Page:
Siteserv co-founder Niall McFadden set out a “story” scenario and a “reality” scenario in a scheme to ensure a €350,000 bonus paid to the company’s chief executive was not declared to the Revenue, a High Court judge has found.
Mr Justice Brian Cregan’s lengthy report on the sale a decade ago of Siteserv to businessman Denis O’Brien was published this week, concluding the deal was not commercially sound from the perspective of the State-owned Irish Bank Resolution Corporation (IBRC), Siteserv’s main creditor. The sale proved contentious because IBRC wrote off €118 million from Siteserv’s debt in the deal, with taxpayers bearing the cost.
Mr McFadden met Mr O’Brien’s adviser, Dermot Hayes, on the afternoon of March 15th, 2012, 30 minutes before IBRC cleared the sale to Mr O’Brien and 2½ hours before Siteserv approved it.
They were to finalise management incentive plan proposals under which Mr McFadden and chief executive Brian Harvey took a significant shareholding in the O’Brien company that bought out Siteserv.
The 1,500-page report said Mr McFadden sent three separate emails to Mr Hayes during that meeting from his private gmail account, with “doonloughin” in the address.
“One of these emails had as an attachment a memorandum setting out two scenarios prepared by Mr McFadden – one called ‘Story’ and the other called ‘Reality’,” the report said.
“In the light of what subsequently transpired, this ‘story/reality’ memorandum is a remarkable document. In effect, Mr McFadden is explicitly setting out in this document what appears to be two different versions of the same events, one of which appears to be a ‘story’ to be told to various parties, and the other of which was the ‘reality’ of the situation.”
One purpose was to set out money available to Mr Harvey from a Siteserv bonus he expected and also the proceeds of Siteserv shares. The other was to set out money he needed to repay his €1.7 million IBRC debt and buy shares in the O’Brien company that was acquiring Siteserv.
“The memorandum states that Mr Harvey would receive a bonus from Siteserv of €300,000. This was to be, according to the memorandum, both the ‘story’ and the ‘reality’.” [Although Mr McFadden knew Mr Harvey expected to receive a €300,000 bonus, the bonus came to €350,000.]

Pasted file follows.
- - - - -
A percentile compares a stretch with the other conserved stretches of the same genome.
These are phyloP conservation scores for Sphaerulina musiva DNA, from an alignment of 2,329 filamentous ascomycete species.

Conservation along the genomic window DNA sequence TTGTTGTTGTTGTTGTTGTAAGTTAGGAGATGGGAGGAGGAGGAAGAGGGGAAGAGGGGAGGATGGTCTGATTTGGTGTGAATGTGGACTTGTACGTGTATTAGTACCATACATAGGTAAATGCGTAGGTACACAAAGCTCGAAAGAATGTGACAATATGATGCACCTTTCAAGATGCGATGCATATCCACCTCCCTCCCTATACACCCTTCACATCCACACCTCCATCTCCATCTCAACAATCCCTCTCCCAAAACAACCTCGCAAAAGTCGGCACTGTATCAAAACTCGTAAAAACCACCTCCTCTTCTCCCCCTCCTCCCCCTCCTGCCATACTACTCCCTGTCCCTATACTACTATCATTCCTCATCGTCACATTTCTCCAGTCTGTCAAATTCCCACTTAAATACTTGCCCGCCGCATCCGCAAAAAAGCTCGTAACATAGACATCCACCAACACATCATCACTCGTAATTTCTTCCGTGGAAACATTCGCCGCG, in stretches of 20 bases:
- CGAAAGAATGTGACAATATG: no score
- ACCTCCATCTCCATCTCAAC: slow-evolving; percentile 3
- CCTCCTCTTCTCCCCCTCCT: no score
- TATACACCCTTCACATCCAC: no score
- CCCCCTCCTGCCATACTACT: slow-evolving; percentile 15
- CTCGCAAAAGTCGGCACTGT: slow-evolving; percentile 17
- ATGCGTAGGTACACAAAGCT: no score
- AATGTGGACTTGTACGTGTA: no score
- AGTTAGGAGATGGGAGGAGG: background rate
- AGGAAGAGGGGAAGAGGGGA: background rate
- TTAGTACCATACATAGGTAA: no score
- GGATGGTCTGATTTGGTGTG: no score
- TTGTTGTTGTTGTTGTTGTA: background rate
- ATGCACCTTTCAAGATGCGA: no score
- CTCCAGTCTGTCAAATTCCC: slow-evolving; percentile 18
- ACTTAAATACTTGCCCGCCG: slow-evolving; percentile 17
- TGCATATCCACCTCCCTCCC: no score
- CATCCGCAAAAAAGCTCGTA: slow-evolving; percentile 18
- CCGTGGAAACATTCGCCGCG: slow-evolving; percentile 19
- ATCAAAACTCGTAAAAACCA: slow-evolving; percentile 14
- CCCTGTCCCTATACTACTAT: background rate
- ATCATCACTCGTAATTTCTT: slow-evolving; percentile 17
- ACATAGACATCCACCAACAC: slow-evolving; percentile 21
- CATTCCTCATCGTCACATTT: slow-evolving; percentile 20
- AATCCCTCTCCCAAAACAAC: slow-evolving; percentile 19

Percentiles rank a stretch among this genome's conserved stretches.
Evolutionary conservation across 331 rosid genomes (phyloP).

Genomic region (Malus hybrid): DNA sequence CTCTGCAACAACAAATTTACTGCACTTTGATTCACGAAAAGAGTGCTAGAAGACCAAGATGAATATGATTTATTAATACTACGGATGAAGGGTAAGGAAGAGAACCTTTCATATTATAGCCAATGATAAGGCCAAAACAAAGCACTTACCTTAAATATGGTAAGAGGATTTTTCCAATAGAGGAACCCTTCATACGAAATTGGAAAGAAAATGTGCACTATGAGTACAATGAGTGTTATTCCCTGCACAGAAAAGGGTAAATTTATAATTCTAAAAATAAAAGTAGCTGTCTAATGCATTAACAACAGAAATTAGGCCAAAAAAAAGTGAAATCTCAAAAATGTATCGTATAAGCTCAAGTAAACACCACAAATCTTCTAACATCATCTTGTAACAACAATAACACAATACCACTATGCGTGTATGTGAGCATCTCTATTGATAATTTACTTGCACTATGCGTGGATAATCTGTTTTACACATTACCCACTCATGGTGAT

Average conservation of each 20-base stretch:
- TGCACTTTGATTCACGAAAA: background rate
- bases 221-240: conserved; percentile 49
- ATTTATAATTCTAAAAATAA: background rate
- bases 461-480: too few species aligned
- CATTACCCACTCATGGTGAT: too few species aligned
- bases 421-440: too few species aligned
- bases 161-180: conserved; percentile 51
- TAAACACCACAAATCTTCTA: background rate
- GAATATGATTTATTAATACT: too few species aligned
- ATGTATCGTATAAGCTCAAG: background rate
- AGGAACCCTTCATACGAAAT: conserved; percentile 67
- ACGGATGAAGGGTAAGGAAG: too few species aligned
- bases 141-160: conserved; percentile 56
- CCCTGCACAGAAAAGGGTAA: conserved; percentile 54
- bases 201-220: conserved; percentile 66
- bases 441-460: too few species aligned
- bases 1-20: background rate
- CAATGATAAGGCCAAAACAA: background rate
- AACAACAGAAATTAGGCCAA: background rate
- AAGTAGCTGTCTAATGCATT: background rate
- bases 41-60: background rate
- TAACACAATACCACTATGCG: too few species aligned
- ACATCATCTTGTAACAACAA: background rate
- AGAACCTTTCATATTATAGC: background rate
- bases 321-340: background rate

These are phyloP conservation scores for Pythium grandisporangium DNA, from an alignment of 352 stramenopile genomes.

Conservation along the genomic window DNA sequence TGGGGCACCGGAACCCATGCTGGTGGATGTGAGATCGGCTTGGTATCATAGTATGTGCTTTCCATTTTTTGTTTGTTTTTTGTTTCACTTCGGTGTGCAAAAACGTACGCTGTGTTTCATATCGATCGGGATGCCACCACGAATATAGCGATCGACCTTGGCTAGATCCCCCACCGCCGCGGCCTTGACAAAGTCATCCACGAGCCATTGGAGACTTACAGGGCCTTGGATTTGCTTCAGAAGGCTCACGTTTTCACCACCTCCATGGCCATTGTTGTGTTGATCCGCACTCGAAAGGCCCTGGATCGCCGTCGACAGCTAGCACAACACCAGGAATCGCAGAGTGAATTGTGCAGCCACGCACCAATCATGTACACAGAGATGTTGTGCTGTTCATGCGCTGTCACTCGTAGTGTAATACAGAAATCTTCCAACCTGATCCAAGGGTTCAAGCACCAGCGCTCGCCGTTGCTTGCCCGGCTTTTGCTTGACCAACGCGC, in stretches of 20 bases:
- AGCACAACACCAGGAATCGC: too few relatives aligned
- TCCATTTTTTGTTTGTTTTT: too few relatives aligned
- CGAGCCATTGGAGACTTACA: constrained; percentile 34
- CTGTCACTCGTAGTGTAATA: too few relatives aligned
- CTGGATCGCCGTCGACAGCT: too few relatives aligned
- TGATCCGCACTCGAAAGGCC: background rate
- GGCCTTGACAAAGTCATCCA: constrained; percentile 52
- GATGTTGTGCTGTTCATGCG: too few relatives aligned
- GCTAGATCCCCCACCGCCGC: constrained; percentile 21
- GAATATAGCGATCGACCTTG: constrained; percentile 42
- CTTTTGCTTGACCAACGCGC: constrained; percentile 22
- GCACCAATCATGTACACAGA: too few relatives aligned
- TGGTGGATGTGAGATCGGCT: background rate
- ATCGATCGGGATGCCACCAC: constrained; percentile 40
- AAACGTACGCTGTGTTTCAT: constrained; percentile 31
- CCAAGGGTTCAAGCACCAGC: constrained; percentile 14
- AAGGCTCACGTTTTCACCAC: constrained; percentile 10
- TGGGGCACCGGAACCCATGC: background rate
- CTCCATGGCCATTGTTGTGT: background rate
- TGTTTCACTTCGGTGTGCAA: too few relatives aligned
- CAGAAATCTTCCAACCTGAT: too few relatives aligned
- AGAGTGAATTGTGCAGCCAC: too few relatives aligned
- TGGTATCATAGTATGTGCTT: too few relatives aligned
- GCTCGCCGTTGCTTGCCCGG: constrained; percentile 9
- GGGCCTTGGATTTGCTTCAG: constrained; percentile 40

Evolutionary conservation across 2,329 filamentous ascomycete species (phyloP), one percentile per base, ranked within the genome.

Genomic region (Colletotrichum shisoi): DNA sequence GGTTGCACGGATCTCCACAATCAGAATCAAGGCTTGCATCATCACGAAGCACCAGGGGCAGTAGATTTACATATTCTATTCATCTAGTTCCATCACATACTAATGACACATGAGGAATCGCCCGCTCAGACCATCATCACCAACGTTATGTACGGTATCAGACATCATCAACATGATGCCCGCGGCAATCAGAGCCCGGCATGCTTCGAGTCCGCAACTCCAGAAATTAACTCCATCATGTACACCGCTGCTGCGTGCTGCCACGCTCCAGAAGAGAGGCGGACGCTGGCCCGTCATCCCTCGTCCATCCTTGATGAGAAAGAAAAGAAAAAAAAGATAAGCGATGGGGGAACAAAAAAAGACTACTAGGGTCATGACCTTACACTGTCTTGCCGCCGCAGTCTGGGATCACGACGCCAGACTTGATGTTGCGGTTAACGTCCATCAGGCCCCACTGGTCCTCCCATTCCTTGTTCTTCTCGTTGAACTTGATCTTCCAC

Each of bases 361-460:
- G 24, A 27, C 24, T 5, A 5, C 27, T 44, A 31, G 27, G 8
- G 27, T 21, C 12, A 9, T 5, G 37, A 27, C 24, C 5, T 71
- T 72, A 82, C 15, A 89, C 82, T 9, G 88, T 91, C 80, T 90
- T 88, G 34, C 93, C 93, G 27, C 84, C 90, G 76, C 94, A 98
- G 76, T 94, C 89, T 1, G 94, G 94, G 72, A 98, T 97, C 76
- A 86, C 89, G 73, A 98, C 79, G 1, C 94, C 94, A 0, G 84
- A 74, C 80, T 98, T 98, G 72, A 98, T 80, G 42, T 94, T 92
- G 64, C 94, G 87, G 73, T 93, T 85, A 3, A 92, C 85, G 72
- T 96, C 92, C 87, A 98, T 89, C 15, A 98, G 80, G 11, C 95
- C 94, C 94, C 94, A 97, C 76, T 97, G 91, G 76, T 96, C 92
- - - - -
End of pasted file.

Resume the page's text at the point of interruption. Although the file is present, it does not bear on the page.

“Mr McFadden then suggests as part of the ‘story’ that Mr Harvey would pay income tax and PRSI on his bonus at 55 per cent, which would come to €165,000, meaning that he would only receive €135,000 from his bonus after tax,” the judge said.
“The ‘reality’, however, according to Mr McFadden, was that Mr Harvey would purportedly ‘waive’ his bonus and therefore not pay tax on it, and as a result he would in ‘reality’ still receive €300,000 for his bonus.”
The report said Mr McFadden wrote the word “waive” in the document, which the judge described as “the fiction” that Mr Harvey would purportedly waive his bonus from Siteserv and therefore never pay tax on it. Still, the judge found that Mr Harvey never waived his bonus.
“Instead what happened was that Mr Harvey [through Mr McFadden] agreed with Mr Hayes that, at the completion of the transaction, Mr O’Brien’s new company would agree to take over from Siteserv the obligation to pay Mr Harvey’s bonus and, in return, Siteserv would leave a sum of money with the Siteserv subsidiaries being acquired by [the new company] to enable [the new company] to pay this bonus to Mr Harvey.”
After Mr Harvey was awarded the €350,000 bonus, Mr O’Brien’s company Cathkin Holdings then paid that bonus by giving Mr Harvey Cathkin shares worth €360,000. That was known as a bonus barter, Mr Harvey exchanging or bartering the bonus for shares. “No tax was ever paid on this bonus or on this grant of shares,” the report said.
Elsewhere in the report, the judge said: “It is clear from the ‘story/reality’ document that was sent by Mr McFadden to Mr Hayes... that Mr McFadden constructed a scheme that was designed, from start to finish, not to disclose Mr Harvey’s bonus to the Revenue Commissioners at any time.”